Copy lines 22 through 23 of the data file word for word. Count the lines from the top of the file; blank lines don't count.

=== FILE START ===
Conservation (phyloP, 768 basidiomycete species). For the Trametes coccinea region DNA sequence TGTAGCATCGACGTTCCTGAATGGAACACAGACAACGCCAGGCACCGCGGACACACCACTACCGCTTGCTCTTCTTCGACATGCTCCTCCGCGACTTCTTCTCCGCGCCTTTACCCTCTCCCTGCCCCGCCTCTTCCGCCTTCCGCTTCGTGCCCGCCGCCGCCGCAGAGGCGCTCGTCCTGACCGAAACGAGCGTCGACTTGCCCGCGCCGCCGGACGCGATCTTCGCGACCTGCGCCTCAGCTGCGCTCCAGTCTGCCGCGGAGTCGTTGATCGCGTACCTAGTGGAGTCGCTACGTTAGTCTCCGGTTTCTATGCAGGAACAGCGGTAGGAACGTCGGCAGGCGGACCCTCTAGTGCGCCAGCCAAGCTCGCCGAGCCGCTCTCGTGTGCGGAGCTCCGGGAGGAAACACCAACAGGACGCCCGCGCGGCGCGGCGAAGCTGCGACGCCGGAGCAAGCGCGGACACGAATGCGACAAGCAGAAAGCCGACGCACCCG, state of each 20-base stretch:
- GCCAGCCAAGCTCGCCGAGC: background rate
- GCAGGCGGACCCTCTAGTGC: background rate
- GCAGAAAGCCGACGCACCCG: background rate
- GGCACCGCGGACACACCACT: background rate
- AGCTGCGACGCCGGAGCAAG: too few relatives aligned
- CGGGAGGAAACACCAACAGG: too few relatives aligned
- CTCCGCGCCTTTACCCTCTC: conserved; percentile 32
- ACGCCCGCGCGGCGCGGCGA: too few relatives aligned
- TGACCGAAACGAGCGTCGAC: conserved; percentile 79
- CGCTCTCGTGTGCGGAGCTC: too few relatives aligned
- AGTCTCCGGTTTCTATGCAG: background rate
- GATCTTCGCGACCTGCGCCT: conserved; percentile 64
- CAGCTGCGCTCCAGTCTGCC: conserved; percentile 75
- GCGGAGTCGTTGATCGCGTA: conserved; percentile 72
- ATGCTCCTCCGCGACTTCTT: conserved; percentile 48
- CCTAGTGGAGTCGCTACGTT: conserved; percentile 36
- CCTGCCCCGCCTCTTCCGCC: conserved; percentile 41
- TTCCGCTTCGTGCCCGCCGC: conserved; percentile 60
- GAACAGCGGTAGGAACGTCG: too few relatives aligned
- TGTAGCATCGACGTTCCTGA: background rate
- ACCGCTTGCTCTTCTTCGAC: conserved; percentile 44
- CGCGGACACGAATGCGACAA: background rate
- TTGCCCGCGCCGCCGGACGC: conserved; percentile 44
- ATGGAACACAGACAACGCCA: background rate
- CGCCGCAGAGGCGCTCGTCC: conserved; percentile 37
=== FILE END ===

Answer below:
- ACCGCTTGCTCTTCTTCGAC: conserved; percentile 44
- CGCGGACACGAATGCGACAA: background rate